Cast Iron Baked Cookie
Cast Iron Baked Cookie [$8.00] | Chocolate chip cookie baked to order, salted caramel ice cream, chocolate sauce
This Pizookie-like creation satisfied with is deep chocolate flavors set against the cool, enveloping richness of that ice cream.

Maple Old Fashioned Donut
Maple Old Fashioned Donut [$7.00] | Espresso glaze, whipped cream
Last up was my favorite of the desserts, an old-fashioned doughnut enriched by maple and just a smidge of coffee. Great with the beer above, by the way.

I'm glad I was able to make it out to Mud Hen before its closure, and I actually would've liked to have tried Street prior to the changeover. In any case, Feniger looks to have plenty on her plate going forward despite this shutter (and that of Border Grill Santa Monica). As we've all heard, she and perpetual partner Mary Sue Milliken are slated to take over the culinary program at The Huntington Library, Art Collections, and Botanical Gardens. This will include multiple dining concepts, some of which will open in the coming month, so more to come.


Anonymous Kim Darrens said...

Excellent bio on Susan! Curious how you usually do these — do you just interview the chef?

Wednesday, October 12, 2016 2:09:00 PM  
Anonymous Anonymous said...

The popcorn cauliflower was pretty good. Wasn't a fan of their chairs and restroom.

Thursday, October 13, 2016 2:39:00 PM  
Anonymous Anonymous said...

you didn't miss anything with Street...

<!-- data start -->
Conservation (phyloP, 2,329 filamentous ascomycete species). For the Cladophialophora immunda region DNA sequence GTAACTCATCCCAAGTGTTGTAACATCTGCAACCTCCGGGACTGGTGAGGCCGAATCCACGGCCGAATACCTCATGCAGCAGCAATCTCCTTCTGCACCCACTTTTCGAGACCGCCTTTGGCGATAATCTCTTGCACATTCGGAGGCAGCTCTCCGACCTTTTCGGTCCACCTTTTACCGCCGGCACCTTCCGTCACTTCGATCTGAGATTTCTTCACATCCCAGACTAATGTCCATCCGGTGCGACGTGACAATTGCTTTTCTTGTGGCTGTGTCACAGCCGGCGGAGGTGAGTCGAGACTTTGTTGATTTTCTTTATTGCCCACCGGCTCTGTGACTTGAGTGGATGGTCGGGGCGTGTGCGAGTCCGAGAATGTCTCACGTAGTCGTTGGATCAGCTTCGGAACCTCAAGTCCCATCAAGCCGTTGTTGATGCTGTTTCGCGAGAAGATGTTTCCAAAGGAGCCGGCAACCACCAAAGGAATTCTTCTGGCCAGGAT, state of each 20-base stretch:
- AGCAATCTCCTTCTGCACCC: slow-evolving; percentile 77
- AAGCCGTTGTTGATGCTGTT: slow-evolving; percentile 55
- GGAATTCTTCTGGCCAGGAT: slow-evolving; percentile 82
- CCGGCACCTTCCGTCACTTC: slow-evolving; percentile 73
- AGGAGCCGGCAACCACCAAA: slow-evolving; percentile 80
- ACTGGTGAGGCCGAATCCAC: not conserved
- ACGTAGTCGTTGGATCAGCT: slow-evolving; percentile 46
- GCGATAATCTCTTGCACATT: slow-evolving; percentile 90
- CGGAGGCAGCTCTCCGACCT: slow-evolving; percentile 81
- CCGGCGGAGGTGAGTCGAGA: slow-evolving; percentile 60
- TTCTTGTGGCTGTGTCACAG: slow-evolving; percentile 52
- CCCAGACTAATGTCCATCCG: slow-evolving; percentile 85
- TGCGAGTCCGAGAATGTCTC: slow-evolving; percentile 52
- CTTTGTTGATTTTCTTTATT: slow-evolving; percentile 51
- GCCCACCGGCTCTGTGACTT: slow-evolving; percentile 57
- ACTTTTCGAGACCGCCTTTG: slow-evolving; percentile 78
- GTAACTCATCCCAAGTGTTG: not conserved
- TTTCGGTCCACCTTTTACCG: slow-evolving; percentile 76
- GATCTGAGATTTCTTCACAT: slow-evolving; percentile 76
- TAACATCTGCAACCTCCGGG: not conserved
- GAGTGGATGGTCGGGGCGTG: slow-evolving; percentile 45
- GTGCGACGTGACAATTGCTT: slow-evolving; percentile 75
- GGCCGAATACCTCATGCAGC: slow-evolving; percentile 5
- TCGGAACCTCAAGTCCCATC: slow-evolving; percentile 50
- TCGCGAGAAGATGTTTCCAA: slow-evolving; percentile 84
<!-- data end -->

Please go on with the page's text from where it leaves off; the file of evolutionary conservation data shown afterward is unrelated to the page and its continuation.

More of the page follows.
Friday, October 14, 2016 4:00:00 PM  
Anonymous A said...

Nice summary of Feniger's eclectic past. '92-'94 must have been difficult with a restaurant closer, a dissolved partnership, and the ongoing backdrop of volatile commercial real estate values, as well as, presumably, retrenching CRE lenders. I wonder whether the TV opportunities were just good timing and hustle, or they sought exposure because of the difficult economic environment.

Sunday, October 16, 2016 7:23:00 AM  
Blogger kevinEats said...

Kim: Nope, I just do my research using publicly available sources and try to integrate it all together into a relatively cohesive bio.

Anon: I found no issue with the chairs, but then again, I was sitting on the banquette-y type seating.

Anon: I've heard the same, but I would've liked to have seen for myself.

A: From what I've read, they were able to get on Food Network after people from the network saw their work with Julia Child. But as for how they got with Julia...that I don't know.

Monday, October 17, 2016 2:54:00 AM